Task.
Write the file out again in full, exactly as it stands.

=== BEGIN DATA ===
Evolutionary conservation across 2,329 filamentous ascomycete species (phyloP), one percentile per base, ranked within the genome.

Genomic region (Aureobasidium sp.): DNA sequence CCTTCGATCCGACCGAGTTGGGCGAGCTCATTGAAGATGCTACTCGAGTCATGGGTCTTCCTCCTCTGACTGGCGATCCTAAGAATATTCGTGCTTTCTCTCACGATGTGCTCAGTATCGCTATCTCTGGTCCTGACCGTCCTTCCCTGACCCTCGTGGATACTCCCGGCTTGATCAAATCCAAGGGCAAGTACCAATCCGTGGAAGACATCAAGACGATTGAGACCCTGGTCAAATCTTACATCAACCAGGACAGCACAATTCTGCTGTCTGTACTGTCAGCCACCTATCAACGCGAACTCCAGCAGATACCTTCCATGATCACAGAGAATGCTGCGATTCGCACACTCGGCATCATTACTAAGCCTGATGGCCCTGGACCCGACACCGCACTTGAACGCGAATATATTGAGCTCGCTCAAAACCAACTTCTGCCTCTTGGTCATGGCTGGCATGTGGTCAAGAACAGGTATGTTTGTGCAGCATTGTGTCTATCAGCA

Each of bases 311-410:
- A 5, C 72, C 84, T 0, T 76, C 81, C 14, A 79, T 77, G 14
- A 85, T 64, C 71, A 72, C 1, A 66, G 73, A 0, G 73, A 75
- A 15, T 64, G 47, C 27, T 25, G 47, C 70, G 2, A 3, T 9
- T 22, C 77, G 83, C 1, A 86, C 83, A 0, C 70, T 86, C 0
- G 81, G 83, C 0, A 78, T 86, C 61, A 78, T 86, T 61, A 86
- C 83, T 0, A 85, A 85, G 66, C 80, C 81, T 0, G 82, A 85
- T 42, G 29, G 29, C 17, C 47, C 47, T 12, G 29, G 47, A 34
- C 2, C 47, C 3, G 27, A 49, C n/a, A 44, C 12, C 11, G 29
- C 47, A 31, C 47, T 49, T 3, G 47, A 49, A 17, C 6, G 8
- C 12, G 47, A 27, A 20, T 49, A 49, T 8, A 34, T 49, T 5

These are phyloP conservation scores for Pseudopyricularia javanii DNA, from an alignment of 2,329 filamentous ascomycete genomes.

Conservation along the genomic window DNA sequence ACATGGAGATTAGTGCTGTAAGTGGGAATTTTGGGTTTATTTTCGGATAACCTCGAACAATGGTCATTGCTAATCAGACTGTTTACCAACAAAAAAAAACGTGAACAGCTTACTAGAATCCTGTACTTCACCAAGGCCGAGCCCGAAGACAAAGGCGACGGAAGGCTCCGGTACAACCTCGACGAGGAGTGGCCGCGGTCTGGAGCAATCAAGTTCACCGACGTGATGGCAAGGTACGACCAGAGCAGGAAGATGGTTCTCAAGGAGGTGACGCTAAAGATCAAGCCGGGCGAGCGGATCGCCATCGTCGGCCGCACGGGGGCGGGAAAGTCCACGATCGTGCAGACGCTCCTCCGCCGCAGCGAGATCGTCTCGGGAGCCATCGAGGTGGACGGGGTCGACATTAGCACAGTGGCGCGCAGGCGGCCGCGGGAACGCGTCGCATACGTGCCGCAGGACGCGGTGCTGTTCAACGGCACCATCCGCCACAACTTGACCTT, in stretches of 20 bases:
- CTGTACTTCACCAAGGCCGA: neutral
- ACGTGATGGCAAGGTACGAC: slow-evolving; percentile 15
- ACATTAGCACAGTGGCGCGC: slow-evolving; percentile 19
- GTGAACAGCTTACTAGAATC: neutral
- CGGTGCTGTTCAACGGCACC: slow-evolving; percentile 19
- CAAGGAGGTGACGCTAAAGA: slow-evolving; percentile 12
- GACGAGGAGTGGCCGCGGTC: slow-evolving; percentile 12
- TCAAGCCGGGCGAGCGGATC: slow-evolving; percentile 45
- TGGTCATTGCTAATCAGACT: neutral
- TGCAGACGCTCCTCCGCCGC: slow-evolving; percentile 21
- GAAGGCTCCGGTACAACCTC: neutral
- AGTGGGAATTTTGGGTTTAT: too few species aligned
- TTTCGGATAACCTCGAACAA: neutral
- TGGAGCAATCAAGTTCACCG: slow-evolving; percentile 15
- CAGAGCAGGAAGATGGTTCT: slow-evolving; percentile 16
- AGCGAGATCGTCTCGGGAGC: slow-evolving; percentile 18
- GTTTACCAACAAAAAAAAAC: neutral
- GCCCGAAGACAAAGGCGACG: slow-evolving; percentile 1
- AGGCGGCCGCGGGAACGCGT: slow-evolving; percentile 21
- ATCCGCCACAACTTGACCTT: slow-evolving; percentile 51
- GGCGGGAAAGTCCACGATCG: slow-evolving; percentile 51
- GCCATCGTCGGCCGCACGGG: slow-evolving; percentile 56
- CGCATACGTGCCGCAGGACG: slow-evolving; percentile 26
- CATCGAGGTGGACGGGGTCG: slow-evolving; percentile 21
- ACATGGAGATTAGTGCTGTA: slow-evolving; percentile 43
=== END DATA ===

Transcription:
Evolutionary conservation across 2,329 filamentous ascomycete species (phyloP), one percentile per base, ranked within the genome.

Genomic region (Aureobasidium sp.): DNA sequence CCTTCGATCCGACCGAGTTGGGCGAGCTCATTGAAGATGCTACTCGAGTCATGGGTCTTCCTCCTCTGACTGGCGATCCTAAGAATATTCGTGCTTTCTCTCACGATGTGCTCAGTATCGCTATCTCTGGTCCTGACCGTCCTTCCCTGACCCTCGTGGATACTCCCGGCTTGATCAAATCCAAGGGCAAGTACCAATCCGTGGAAGACATCAAGACGATTGAGACCCTGGTCAAATCTTACATCAACCAGGACAGCACAATTCTGCTGTCTGTACTGTCAGCCACCTATCAACGCGAACTCCAGCAGATACCTTCCATGATCACAGAGAATGCTGCGATTCGCACACTCGGCATCATTACTAAGCCTGATGGCCCTGGACCCGACACCGCACTTGAACGCGAATATATTGAGCTCGCTCAAAACCAACTTCTGCCTCTTGGTCATGGCTGGCATGTGGTCAAGAACAGGTATGTTTGTGCAGCATTGTGTCTATCAGCA

Each of bases 311-410:
- A 5, C 72, C 84, T 0, T 76, C 81, C 14, A 79, T 77, G 14
- A 85, T 64, C 71, A 72, C 1, A 66, G 73, A 0, G 73, A 75
- A 15, T 64, G 47, C 27, T 25, G 47, C 70, G 2, A 3, T 9
- T 22, C 77, G 83, C 1, A 86, C 83, A 0, C 70, T 86, C 0
- G 81, G 83, C 0, A 78, T 86, C 61, A 78, T 86, T 61, A 86
- C 83, T 0, A 85, A 85, G 66, C 80, C 81, T 0, G 82, A 85
- T 42, G 29, G 29, C 17, C 47, C 47, T 12, G 29, G 47, A 34
- C 2, C 47, C 3, G 27, A 49, C n/a, A 44, C 12, C 11, G 29
- C 47, A 31, C 47, T 49, T 3, G 47, A 49, A 17, C 6, G 8
- C 12, G 47, A 27, A 20, T 49, A 49, T 8, A 34, T 49, T 5

These are phyloP conservation scores for Pseudopyricularia javanii DNA, from an alignment of 2,329 filamentous ascomycete genomes.

Conservation along the genomic window DNA sequence ACATGGAGATTAGTGCTGTAAGTGGGAATTTTGGGTTTATTTTCGGATAACCTCGAACAATGGTCATTGCTAATCAGACTGTTTACCAACAAAAAAAAACGTGAACAGCTTACTAGAATCCTGTACTTCACCAAGGCCGAGCCCGAAGACAAAGGCGACGGAAGGCTCCGGTACAACCTCGACGAGGAGTGGCCGCGGTCTGGAGCAATCAAGTTCACCGACGTGATGGCAAGGTACGACCAGAGCAGGAAGATGGTTCTCAAGGAGGTGACGCTAAAGATCAAGCCGGGCGAGCGGATCGCCATCGTCGGCCGCACGGGGGCGGGAAAGTCCACGATCGTGCAGACGCTCCTCCGCCGCAGCGAGATCGTCTCGGGAGCCATCGAGGTGGACGGGGTCGACATTAGCACAGTGGCGCGCAGGCGGCCGCGGGAACGCGTCGCATACGTGCCGCAGGACGCGGTGCTGTTCAACGGCACCATCCGCCACAACTTGACCTT, in stretches of 20 bases:
- CTGTACTTCACCAAGGCCGA: neutral
- ACGTGATGGCAAGGTACGAC: slow-evolving; percentile 15
- ACATTAGCACAGTGGCGCGC: slow-evolving; percentile 19
- GTGAACAGCTTACTAGAATC: neutral
- CGGTGCTGTTCAACGGCACC: slow-evolving; percentile 19
- CAAGGAGGTGACGCTAAAGA: slow-evolving; percentile 12
- GACGAGGAGTGGCCGCGGTC: slow-evolving; percentile 12
- TCAAGCCGGGCGAGCGGATC: slow-evolving; percentile 45
- TGGTCATTGCTAATCAGACT: neutral
- TGCAGACGCTCCTCCGCCGC: slow-evolving; percentile 21
- GAAGGCTCCGGTACAACCTC: neutral
- AGTGGGAATTTTGGGTTTAT: too few species aligned
- TTTCGGATAACCTCGAACAA: neutral
- TGGAGCAATCAAGTTCACCG: slow-evolving; percentile 15
- CAGAGCAGGAAGATGGTTCT: slow-evolving; percentile 16
- AGCGAGATCGTCTCGGGAGC: slow-evolving; percentile 18
- GTTTACCAACAAAAAAAAAC: neutral
- GCCCGAAGACAAAGGCGACG: slow-evolving; percentile 1
- AGGCGGCCGCGGGAACGCGT: slow-evolving; percentile 21
- ATCCGCCACAACTTGACCTT: slow-evolving; percentile 51
- GGCGGGAAAGTCCACGATCG: slow-evolving; percentile 51
- GCCATCGTCGGCCGCACGGG: slow-evolving; percentile 56
- CGCATACGTGCCGCAGGACG: slow-evolving; percentile 26
- CATCGAGGTGGACGGGGTCG: slow-evolving; percentile 21
- ACATGGAGATTAGTGCTGTA: slow-evolving; percentile 43